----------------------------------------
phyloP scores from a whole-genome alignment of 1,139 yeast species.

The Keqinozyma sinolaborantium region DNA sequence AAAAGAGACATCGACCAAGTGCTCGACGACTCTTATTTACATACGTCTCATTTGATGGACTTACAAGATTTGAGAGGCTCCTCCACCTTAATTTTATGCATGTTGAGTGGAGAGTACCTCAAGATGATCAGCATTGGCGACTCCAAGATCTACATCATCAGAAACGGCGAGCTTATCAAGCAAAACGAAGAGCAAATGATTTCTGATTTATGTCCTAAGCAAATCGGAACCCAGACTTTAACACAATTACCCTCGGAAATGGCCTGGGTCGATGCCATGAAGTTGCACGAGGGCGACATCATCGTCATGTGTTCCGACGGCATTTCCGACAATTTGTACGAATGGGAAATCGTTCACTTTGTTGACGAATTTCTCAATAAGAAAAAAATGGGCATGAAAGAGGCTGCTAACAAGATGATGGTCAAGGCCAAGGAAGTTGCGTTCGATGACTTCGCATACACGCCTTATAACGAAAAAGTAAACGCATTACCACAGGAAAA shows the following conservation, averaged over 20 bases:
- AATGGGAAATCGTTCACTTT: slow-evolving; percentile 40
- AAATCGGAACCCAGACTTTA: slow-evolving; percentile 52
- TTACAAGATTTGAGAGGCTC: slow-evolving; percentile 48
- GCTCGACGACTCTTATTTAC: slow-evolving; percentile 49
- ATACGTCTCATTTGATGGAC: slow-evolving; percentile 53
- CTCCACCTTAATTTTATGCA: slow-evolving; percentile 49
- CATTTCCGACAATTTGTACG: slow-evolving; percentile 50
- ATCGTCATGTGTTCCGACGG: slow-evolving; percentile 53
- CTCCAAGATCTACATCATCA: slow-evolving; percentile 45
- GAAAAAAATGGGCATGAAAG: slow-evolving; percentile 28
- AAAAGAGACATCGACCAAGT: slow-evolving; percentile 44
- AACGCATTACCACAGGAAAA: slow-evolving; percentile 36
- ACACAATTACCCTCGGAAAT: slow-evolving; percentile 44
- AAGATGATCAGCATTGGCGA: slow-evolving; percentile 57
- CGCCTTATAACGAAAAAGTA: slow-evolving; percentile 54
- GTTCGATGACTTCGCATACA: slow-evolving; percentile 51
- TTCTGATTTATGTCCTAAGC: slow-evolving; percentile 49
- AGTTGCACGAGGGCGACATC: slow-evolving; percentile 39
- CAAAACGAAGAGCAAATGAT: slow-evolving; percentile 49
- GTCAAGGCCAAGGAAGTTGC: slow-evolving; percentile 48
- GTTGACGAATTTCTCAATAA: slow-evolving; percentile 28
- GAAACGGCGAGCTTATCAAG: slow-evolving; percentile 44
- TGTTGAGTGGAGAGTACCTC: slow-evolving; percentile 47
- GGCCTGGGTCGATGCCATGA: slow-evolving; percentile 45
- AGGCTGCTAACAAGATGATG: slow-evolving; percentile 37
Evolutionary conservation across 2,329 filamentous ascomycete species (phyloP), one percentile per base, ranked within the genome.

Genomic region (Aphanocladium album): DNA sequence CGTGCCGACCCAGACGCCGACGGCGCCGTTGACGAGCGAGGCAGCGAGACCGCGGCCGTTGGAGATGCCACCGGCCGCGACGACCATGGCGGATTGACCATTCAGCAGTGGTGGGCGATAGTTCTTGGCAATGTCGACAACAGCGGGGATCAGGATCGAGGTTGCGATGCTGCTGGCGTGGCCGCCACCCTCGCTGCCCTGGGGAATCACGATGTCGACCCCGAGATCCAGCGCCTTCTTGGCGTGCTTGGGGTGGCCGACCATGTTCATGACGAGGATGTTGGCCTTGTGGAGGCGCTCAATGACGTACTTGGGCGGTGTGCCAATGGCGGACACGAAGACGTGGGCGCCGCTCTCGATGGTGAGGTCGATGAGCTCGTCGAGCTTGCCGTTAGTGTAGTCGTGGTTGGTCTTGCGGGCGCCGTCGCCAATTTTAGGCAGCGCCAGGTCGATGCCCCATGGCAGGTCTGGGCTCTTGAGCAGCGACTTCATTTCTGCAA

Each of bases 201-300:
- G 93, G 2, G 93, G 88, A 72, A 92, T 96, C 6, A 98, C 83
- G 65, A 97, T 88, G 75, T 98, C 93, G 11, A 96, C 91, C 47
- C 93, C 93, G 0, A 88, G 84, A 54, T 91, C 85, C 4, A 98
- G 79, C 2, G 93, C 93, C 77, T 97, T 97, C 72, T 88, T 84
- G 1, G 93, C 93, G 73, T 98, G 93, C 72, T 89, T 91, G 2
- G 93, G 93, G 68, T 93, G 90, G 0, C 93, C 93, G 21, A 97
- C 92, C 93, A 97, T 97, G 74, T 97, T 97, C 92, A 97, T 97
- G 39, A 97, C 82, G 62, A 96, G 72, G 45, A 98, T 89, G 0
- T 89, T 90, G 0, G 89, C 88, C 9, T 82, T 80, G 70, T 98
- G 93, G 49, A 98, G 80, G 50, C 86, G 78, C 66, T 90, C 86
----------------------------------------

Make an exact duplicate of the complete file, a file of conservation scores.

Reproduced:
phyloP scores from a whole-genome alignment of 1,139 yeast species.

The Keqinozyma sinolaborantium region DNA sequence AAAAGAGACATCGACCAAGTGCTCGACGACTCTTATTTACATACGTCTCATTTGATGGACTTACAAGATTTGAGAGGCTCCTCCACCTTAATTTTATGCATGTTGAGTGGAGAGTACCTCAAGATGATCAGCATTGGCGACTCCAAGATCTACATCATCAGAAACGGCGAGCTTATCAAGCAAAACGAAGAGCAAATGATTTCTGATTTATGTCCTAAGCAAATCGGAACCCAGACTTTAACACAATTACCCTCGGAAATGGCCTGGGTCGATGCCATGAAGTTGCACGAGGGCGACATCATCGTCATGTGTTCCGACGGCATTTCCGACAATTTGTACGAATGGGAAATCGTTCACTTTGTTGACGAATTTCTCAATAAGAAAAAAATGGGCATGAAAGAGGCTGCTAACAAGATGATGGTCAAGGCCAAGGAAGTTGCGTTCGATGACTTCGCATACACGCCTTATAACGAAAAAGTAAACGCATTACCACAGGAAAA shows the following conservation, averaged over 20 bases:
- AATGGGAAATCGTTCACTTT: slow-evolving; percentile 40
- AAATCGGAACCCAGACTTTA: slow-evolving; percentile 52
- TTACAAGATTTGAGAGGCTC: slow-evolving; percentile 48
- GCTCGACGACTCTTATTTAC: slow-evolving; percentile 49
- ATACGTCTCATTTGATGGAC: slow-evolving; percentile 53
- CTCCACCTTAATTTTATGCA: slow-evolving; percentile 49
- CATTTCCGACAATTTGTACG: slow-evolving; percentile 50
- ATCGTCATGTGTTCCGACGG: slow-evolving; percentile 53
- CTCCAAGATCTACATCATCA: slow-evolving; percentile 45
- GAAAAAAATGGGCATGAAAG: slow-evolving; percentile 28
- AAAAGAGACATCGACCAAGT: slow-evolving; percentile 44
- AACGCATTACCACAGGAAAA: slow-evolving; percentile 36
- ACACAATTACCCTCGGAAAT: slow-evolving; percentile 44
- AAGATGATCAGCATTGGCGA: slow-evolving; percentile 57
- CGCCTTATAACGAAAAAGTA: slow-evolving; percentile 54
- GTTCGATGACTTCGCATACA: slow-evolving; percentile 51
- TTCTGATTTATGTCCTAAGC: slow-evolving; percentile 49
- AGTTGCACGAGGGCGACATC: slow-evolving; percentile 39
- CAAAACGAAGAGCAAATGAT: slow-evolving; percentile 49
- GTCAAGGCCAAGGAAGTTGC: slow-evolving; percentile 48
- GTTGACGAATTTCTCAATAA: slow-evolving; percentile 28
- GAAACGGCGAGCTTATCAAG: slow-evolving; percentile 44
- TGTTGAGTGGAGAGTACCTC: slow-evolving; percentile 47
- GGCCTGGGTCGATGCCATGA: slow-evolving; percentile 45
- AGGCTGCTAACAAGATGATG: slow-evolving; percentile 37
Evolutionary conservation across 2,329 filamentous ascomycete species (phyloP), one percentile per base, ranked within the genome.

Genomic region (Aphanocladium album): DNA sequence CGTGCCGACCCAGACGCCGACGGCGCCGTTGACGAGCGAGGCAGCGAGACCGCGGCCGTTGGAGATGCCACCGGCCGCGACGACCATGGCGGATTGACCATTCAGCAGTGGTGGGCGATAGTTCTTGGCAATGTCGACAACAGCGGGGATCAGGATCGAGGTTGCGATGCTGCTGGCGTGGCCGCCACCCTCGCTGCCCTGGGGAATCACGATGTCGACCCCGAGATCCAGCGCCTTCTTGGCGTGCTTGGGGTGGCCGACCATGTTCATGACGAGGATGTTGGCCTTGTGGAGGCGCTCAATGACGTACTTGGGCGGTGTGCCAATGGCGGACACGAAGACGTGGGCGCCGCTCTCGATGGTGAGGTCGATGAGCTCGTCGAGCTTGCCGTTAGTGTAGTCGTGGTTGGTCTTGCGGGCGCCGTCGCCAATTTTAGGCAGCGCCAGGTCGATGCCCCATGGCAGGTCTGGGCTCTTGAGCAGCGACTTCATTTCTGCAA

Each of bases 201-300:
- G 93, G 2, G 93, G 88, A 72, A 92, T 96, C 6, A 98, C 83
- G 65, A 97, T 88, G 75, T 98, C 93, G 11, A 96, C 91, C 47
- C 93, C 93, G 0, A 88, G 84, A 54, T 91, C 85, C 4, A 98
- G 79, C 2, G 93, C 93, C 77, T 97, T 97, C 72, T 88, T 84
- G 1, G 93, C 93, G 73, T 98, G 93, C 72, T 89, T 91, G 2
- G 93, G 93, G 68, T 93, G 90, G 0, C 93, C 93, G 21, A 97
- C 92, C 93, A 97, T 97, G 74, T 97, T 97, C 92, A 97, T 97
- G 39, A 97, C 82, G 62, A 96, G 72, G 45, A 98, T 89, G 0
- T 89, T 90, G 0, G 89, C 88, C 9, T 82, T 80, G 70, T 98
- G 93, G 49, A 98, G 80, G 50, C 86, G 78, C 66, T 90, C 86